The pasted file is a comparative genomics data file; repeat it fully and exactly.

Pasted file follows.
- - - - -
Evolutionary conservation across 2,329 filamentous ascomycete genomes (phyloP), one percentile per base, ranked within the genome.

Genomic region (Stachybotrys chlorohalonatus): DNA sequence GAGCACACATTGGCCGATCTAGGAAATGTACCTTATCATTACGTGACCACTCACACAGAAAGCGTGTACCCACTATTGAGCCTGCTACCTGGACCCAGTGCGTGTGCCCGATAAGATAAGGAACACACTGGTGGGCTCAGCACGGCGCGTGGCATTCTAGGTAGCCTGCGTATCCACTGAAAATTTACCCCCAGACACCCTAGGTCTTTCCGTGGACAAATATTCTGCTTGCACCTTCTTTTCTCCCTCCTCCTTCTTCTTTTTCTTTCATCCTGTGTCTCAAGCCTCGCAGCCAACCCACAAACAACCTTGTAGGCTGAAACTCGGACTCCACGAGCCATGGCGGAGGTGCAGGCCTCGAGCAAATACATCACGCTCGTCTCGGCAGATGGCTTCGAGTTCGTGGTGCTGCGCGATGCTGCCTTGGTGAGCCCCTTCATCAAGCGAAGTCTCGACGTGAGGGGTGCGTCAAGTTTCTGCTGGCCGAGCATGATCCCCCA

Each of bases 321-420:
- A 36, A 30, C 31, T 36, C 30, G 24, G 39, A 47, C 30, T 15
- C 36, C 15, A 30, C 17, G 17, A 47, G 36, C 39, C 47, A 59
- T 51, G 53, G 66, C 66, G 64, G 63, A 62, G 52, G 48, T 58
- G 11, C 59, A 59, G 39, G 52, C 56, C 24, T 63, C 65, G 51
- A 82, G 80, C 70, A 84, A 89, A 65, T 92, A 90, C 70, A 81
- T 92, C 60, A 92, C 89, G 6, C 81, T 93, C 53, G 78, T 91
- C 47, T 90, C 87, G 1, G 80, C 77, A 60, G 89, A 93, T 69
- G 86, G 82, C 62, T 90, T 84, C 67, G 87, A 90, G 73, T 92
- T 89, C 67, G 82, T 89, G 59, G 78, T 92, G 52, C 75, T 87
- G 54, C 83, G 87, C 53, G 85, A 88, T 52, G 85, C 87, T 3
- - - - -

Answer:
Evolutionary conservation across 2,329 filamentous ascomycete genomes (phyloP), one percentile per base, ranked within the genome.

Genomic region (Stachybotrys chlorohalonatus): DNA sequence GAGCACACATTGGCCGATCTAGGAAATGTACCTTATCATTACGTGACCACTCACACAGAAAGCGTGTACCCACTATTGAGCCTGCTACCTGGACCCAGTGCGTGTGCCCGATAAGATAAGGAACACACTGGTGGGCTCAGCACGGCGCGTGGCATTCTAGGTAGCCTGCGTATCCACTGAAAATTTACCCCCAGACACCCTAGGTCTTTCCGTGGACAAATATTCTGCTTGCACCTTCTTTTCTCCCTCCTCCTTCTTCTTTTTCTTTCATCCTGTGTCTCAAGCCTCGCAGCCAACCCACAAACAACCTTGTAGGCTGAAACTCGGACTCCACGAGCCATGGCGGAGGTGCAGGCCTCGAGCAAATACATCACGCTCGTCTCGGCAGATGGCTTCGAGTTCGTGGTGCTGCGCGATGCTGCCTTGGTGAGCCCCTTCATCAAGCGAAGTCTCGACGTGAGGGGTGCGTCAAGTTTCTGCTGGCCGAGCATGATCCCCCA

Each of bases 321-420:
- A 36, A 30, C 31, T 36, C 30, G 24, G 39, A 47, C 30, T 15
- C 36, C 15, A 30, C 17, G 17, A 47, G 36, C 39, C 47, A 59
- T 51, G 53, G 66, C 66, G 64, G 63, A 62, G 52, G 48, T 58
- G 11, C 59, A 59, G 39, G 52, C 56, C 24, T 63, C 65, G 51
- A 82, G 80, C 70, A 84, A 89, A 65, T 92, A 90, C 70, A 81
- T 92, C 60, A 92, C 89, G 6, C 81, T 93, C 53, G 78, T 91
- C 47, T 90, C 87, G 1, G 80, C 77, A 60, G 89, A 93, T 69
- G 86, G 82, C 62, T 90, T 84, C 67, G 87, A 90, G 73, T 92
- T 89, C 67, G 82, T 89, G 59, G 78, T 92, G 52, C 75, T 87
- G 54, C 83, G 87, C 53, G 85, A 88, T 52, G 85, C 87, T 3